James Schmachtenberger [9:15]
And so in the case of neuro hacker, it’s, it’s a mission to directly help people but it’s actually a bigger mission to help all of the issues that face the world by increasing the capacity of many people that then each have their own intrinsic motivators for what areas they want to be able to support. Because for me, like, I’m someone who cares deeply about a lot of causes. And functionally, I don’t have the ability to actually work on all of them all of the time. So if we can increase people’s capacity so that whether they care deeply about animals or human rights or whatever it is, they’ve got more ability to create more benefit in that area that gets very, very exciting. And so for us, that was what it really meant to develop. The mission was so the thing that directly helped people and then had sort of this meta fact of being able to help even more through that increase in capacity. And that mission creates such a degree of sort of passion and excitement, that not only for myself but for the entire team, people are willing to work harder and more diligently and focus and apply themselves in ways that they might not otherwise. because it adds such a level of meaning beyond just making money.

Gene Hammett [10:25]
Let me stop you there for a moment because I want to make sure that everyone listening in here can really connect to this a in just the rarest, smallest essence of it. What is being mission-driven means to you?

James Schmachtenberger [10:38]
It’s a great question. I think the simplest way to say it is probably to have a set of goals that transcends making money and focuses on creating impact in the world. that inspires you deeply to get out of bed and do the most that you possibly can each day.

Commentary [10:58]
Hold on a second, James just talked about a mission-driven company. And I want to pause here for a minute because I wrote about this in my last book, the trap of success. And I’ll probably write about this again, in my future book, because I really do believe mission is being a core foundation, to creating a place where people feel like owners. Now, one of the questions I always have to ask is how do you determine the difference between mission and vision. And this is the way I describe it. The mission is the right you’re trying to correct in the world. Vision is what it will look like when you get there. So vision is a very picturesque version of your mission. And it is how we’ll look like a company who we work with what our business model will be the impact what media may say about us there’s, there’s a lot of different pieces to the vision of a company. But the mission is the underlying foundation of what do you stand for. And when you do the work that it takes to get there, when you have your executive team and you may be invited this out to include others, which does create ownership, you will have a mission that everyone can stand behind. I’ve helped a few companies do this. If you have any questions about what this is and why it’s so important, then reach out to me, I can probably help you in five or 10 minutes point you in the right direction. Or we can create a conversation and I can really go a little bit further with it. So just look me up. I’d love to help you with this mission or vision, whichever is your need help, you create the kind of company that will make an impact long term. Back to James.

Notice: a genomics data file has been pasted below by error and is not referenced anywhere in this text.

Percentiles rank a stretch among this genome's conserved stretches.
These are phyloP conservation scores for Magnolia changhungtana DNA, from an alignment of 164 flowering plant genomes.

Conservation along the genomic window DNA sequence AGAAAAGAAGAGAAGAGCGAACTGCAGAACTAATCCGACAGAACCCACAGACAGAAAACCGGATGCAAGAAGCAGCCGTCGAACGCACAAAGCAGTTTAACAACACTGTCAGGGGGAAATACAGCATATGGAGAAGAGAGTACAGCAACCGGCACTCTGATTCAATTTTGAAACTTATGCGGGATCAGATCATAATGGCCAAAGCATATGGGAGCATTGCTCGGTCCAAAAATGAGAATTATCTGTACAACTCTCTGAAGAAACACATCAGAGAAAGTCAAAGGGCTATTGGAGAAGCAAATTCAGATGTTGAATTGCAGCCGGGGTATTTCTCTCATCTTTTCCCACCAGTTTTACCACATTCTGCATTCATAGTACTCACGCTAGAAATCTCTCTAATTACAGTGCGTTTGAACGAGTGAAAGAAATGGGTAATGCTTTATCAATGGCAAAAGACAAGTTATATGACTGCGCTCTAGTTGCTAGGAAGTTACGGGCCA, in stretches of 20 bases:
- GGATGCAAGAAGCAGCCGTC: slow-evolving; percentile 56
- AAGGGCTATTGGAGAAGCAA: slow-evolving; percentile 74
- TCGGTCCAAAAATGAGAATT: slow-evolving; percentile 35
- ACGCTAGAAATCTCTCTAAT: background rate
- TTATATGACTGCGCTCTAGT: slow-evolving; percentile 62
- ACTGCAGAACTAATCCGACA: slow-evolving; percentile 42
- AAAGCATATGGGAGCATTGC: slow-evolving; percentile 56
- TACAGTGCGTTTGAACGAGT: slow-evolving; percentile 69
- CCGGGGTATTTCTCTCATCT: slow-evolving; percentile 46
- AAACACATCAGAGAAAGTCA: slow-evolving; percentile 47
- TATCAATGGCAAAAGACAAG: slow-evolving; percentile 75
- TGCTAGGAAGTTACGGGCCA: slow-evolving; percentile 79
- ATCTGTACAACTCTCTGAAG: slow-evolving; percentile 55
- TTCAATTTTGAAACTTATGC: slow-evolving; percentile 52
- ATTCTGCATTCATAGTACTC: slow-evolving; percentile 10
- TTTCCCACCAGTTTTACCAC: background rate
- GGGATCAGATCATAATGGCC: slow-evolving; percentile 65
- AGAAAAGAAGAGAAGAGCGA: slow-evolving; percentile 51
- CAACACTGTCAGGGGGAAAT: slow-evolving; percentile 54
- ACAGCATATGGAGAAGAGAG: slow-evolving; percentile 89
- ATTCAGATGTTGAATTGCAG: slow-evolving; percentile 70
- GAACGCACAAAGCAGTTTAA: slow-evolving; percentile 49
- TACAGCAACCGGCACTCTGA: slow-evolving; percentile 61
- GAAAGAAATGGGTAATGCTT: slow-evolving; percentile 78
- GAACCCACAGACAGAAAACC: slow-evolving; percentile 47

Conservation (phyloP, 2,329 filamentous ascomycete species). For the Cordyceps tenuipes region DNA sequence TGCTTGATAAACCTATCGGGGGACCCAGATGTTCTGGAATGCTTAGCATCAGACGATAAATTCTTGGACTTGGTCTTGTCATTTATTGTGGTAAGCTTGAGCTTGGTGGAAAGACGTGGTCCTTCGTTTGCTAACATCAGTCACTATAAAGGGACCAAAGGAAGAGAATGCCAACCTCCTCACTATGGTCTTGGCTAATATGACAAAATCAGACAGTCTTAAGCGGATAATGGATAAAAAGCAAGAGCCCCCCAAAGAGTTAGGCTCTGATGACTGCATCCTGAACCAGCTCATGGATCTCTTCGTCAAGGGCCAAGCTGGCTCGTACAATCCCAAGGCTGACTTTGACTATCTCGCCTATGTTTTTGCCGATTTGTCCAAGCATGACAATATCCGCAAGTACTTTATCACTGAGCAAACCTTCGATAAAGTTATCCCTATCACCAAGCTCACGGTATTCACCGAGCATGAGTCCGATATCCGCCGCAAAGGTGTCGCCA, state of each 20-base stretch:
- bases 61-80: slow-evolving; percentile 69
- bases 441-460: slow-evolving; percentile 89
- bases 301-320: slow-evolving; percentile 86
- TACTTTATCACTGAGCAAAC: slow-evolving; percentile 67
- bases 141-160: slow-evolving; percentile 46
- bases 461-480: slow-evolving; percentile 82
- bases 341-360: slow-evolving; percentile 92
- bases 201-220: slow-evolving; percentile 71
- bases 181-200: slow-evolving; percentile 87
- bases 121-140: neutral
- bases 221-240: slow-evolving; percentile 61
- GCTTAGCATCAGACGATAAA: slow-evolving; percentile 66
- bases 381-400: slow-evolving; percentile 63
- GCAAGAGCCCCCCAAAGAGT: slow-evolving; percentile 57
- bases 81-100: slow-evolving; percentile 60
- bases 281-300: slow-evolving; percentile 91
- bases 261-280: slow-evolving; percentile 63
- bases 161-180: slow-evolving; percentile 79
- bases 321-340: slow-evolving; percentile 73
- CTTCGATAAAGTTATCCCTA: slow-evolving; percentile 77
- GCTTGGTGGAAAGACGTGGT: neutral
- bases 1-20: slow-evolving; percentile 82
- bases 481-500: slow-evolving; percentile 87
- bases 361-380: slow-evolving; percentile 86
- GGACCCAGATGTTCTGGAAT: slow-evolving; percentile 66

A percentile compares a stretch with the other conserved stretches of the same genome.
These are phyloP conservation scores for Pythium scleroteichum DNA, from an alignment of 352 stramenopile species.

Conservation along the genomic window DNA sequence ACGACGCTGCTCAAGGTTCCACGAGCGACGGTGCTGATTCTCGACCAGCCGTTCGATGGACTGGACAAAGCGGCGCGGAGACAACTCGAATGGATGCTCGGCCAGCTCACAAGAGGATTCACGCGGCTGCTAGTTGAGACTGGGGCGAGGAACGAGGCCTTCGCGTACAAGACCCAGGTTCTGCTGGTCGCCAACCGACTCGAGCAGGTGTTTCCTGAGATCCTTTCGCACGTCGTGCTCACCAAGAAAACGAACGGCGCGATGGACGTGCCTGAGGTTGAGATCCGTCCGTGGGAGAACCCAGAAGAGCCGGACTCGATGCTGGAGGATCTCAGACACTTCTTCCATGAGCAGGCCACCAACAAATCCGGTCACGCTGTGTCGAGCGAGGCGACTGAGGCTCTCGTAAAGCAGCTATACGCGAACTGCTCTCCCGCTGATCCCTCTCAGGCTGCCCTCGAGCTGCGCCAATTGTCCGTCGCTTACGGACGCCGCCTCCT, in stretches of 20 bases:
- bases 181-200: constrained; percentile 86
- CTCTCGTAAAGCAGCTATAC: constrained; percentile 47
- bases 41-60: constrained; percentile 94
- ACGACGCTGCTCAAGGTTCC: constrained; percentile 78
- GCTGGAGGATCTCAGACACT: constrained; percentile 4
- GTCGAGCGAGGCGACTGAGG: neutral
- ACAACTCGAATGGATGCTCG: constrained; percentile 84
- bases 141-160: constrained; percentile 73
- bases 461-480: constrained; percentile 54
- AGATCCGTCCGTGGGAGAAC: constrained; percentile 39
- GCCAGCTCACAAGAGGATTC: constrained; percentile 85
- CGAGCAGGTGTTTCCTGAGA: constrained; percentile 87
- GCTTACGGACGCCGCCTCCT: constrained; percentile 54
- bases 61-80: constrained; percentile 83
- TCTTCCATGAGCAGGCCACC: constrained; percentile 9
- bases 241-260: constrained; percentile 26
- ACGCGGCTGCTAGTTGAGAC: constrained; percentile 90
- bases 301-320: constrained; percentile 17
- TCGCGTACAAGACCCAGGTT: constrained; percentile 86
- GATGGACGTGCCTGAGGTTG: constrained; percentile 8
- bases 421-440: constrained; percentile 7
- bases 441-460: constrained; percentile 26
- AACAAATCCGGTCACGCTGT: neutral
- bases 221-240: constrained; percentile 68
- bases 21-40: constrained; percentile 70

Gene Hammett [12:31]
I remember something from the Simon senate talk that a lot of people kind of connect to and you know, I’m talking about with Simon Senate, right?

James Schmachtenberger [12:39]
I don’t actually.

Gene Hammett [12:40]
Okay, so he’s got this book called to start with why. And it really is, you know, a lot of people know what they do. Some people know how they do it. But most companies don’t really lead with their why which is really kind of that mission and why we’re here. And that’s what people really connect to not the actual widget or the service that you offer. When you think about when did you come up with your mission? Was it after the product was out on the market? And this was a way for you to kind of describe it? Or was it before you actually create a product?

James Schmachtenberger [13:16]
No, it was well before creating a product, the creation of the product was a function of trying to deliver on a mission that had already become clear that was important. So for me, that started actually, quite a lot of years ago, I had, when I was running my first company, I had burned myself out terribly, didn’t sleep more than an hour or two for about three years, and was just in really bad shape got diagnosed with adrenal failure, etc. And it was through the process of trying to heal the damage that I had done and being able to see some of the opportunities to not only get back to sort of baseline but then with additional experimentation be able to substantially increase capacities.

James Schmachtenberger [13:59]
And I had a particular experience in my early 20s, with some experimentation, where I realized that my empathy had gone up dramatically, where it became impossible for me to think about the things that I was going to do in the world without automatically being aware of what the implications of those actions were on the people and the world around me. And as I was reflecting on that experience, and realizing how much greater capacity I had, and also how much how important it was that that was tied with a sense of empathy. I was like, wow, if there was a way to make this kind of experience accessible to a broad audience, this could be something really powerful for changing the world. And then it was from that idea that I started to go down the path of finding the right types of science and the right scientists and the right opportunities to be able to develop something that could deliver on the mission.